After the war, the western Allies established DP camps in the Allied-occupied zones of Germany, Austria and Italy.
The first inhabitants of these camps were concentration camp survivors who had been liberated by the Allies on German soil. Conditions in these camps, especially at the beginning, were very difficult. Many of the camps were former concentration camps and German army camps. Survivors found themselves still living behind barbed wire, still subsisting on inadequate amounts of food and still suffering from shortages of clothing, medicine and supplies.
“Everything is seen in too sharp a light and is heard too loudly. Everything is beyond the human scale; and if you have breathed that air, you will understand that here live people who have already experienced their deaths long ago. Camp eyes are still saturated with the visions of suffering, camp lips smile a cynical smile, and the survivors' voices cry, 'We have not yet perished'."
(Testimony of Haim Avni, emissary from Eretz Israel)
In the DP camps, Holocaust survivors sometimes lived alongside antisemites and individuals who had harmed Jews during the war. In the summer of 1945, Earl Harrison, US President Truman’s emissary to the camps, wrote a report on the Jews’ suffering in the DP camps. As a result, the Jewish refugees were transferred to separate camps where they were given a degree of independence, and conditions improved. The Americans enabled US Jewish relief organizations and activists from Eretz Israel to operate in the camps. The living conditions in the British-occupied zone, where Jewish refugees had arrived mostly from Bergen-Belsen, were far less comfortable.
Survivor Eliezer Adler recalls:
They would take a hut and divide it into ten tiny rooms for ten couples. The desire for life overcame everything - in spite of everything I am alive, and even living with intensity.
We took children and turned them into human beings…. The great reckoning with the Holocaust? Who bothered about that... you knew the reality, you knew you had no family, that you were alone, that you had to do something. You were busy doing things. I remember that I used to tell the young people: Forgetfulness is a great thing. A person can forget, because if they couldn't forget they couldn't build a new life. After such a destruction to build a new life, to get married, to bring children into the world? In forgetfulness lay the ability to create a new life...
After the Holocaust, there were tens of thousands of Jewish survivors in Poland, as well as refugees who had returned there from the Soviet Union. On comprehending the enormity of the destruction of Polish Jewry and being confronted with manifestations of antisemitism, which reached their zenith with the Kielce pogrom of July 1946, these Jews decided to move westward to the American-occupied zone, and so they too arrived at the DP camps. In 1947, they were joined by a further wave of Jewish refugees from Czechoslovakia, Hungary and Romania, and the total number of DP camp inhabitants reached a peak of some 250,000.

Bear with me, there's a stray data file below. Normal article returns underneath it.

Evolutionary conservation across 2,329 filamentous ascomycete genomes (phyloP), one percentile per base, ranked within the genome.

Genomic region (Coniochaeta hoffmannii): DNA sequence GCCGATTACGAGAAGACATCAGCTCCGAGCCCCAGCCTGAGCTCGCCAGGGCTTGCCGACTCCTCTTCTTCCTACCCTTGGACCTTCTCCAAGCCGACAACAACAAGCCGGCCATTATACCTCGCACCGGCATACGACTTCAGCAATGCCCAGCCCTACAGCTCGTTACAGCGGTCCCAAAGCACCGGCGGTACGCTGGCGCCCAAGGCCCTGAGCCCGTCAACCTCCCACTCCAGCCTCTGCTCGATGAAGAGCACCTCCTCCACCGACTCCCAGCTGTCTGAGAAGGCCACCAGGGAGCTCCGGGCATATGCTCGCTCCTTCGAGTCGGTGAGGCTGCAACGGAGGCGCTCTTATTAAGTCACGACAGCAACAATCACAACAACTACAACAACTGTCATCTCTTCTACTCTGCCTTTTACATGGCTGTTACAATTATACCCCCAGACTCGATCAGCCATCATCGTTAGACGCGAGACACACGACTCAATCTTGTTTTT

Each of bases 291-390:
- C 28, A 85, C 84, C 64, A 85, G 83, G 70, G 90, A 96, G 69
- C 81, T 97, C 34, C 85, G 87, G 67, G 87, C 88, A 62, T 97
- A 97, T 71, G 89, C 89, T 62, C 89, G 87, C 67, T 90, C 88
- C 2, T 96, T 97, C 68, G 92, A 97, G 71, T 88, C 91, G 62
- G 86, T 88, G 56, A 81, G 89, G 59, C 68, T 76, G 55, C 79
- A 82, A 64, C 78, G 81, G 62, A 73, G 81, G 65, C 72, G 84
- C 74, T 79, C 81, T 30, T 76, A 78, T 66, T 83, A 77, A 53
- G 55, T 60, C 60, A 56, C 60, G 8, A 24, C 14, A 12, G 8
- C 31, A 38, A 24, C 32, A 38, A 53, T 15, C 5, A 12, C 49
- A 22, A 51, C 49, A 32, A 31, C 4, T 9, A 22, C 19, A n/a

Life in the camps in occupied Germany was regarded by most of the Jewish refugees as a temporary arrangement. They sought to leave Germany, and in many cases, Europe as a whole. Yet despite this, and despite the wretched physical conditions, the survivors in the DP camps transformed them into centers of social, cultural and educational activity.
Holocaust survivor and author Aharon Appelfeld relates:
The first entertainment troupes made their appearance: a mixture of old and young people, among them former actors… and all manner of skinny people who found this distraction cathartic. These troupes evolved spontaneously, and went from one camp to another. They sang, recited, told jokes… the subconscious will to exist propelled us back into the circle of life.
The Jews in the DP camps established theaters and orchestras. They held sporting events and published more than 70 newspapers in Yiddish. They were among the first to research the Holocaust and initiate commemoration events. They collected testimonies from survivors, gathered written documentation and held memorial ceremonies for the victims.
The survivors found themselves “liberated but not free”. Their starting point was their unique legacy, but their response was a national one. “In the DP camps, without the framework of a society to absorb them, their rehabilitation was dependent on the formation of a new society, one which struggled for its national existence while fighting for the rehabilitation of its members. The camps were a model for the incremental move from a bruised and battered Europe to a new life - in Israel and America,” wrote researcher Hagit Lavsky.
Different Jewish political parties – secular and religious, Zionist and Socialist – operated in the DP camps, the legacy of the intensive political life led by the Jews of Poland before the Holocaust. With that, the trauma engendered by the Holocaust and the influence of the Zionist activists who came from Eretz Israel meant that the political inclination in the DP camps was predominantly Zionist.
There was a high level of political awareness in the DP camps, and a desire to leave Germany, especially to Eretz Israel. The Jews established Kibbutzei Hachsharah (pioneer training collectives) in which they prepared themselves for Aliyah (immigration) to Eretz Israel.
Due to the establishment in 1948 of the State of Israel and the changes that were made to the US immigration legislation, there were increased opportunities for many of the Jews in the DP camps to emigrate. All the DP camps closed by 1950, except for Föhrenwald, which remained operative until 1957. Most of the displaced persons immigrated to Israel, approximately one third to the US, and several thousand settled in Europe, including in Germany itself, and reestablished communities that had been destroyed in the Holocaust.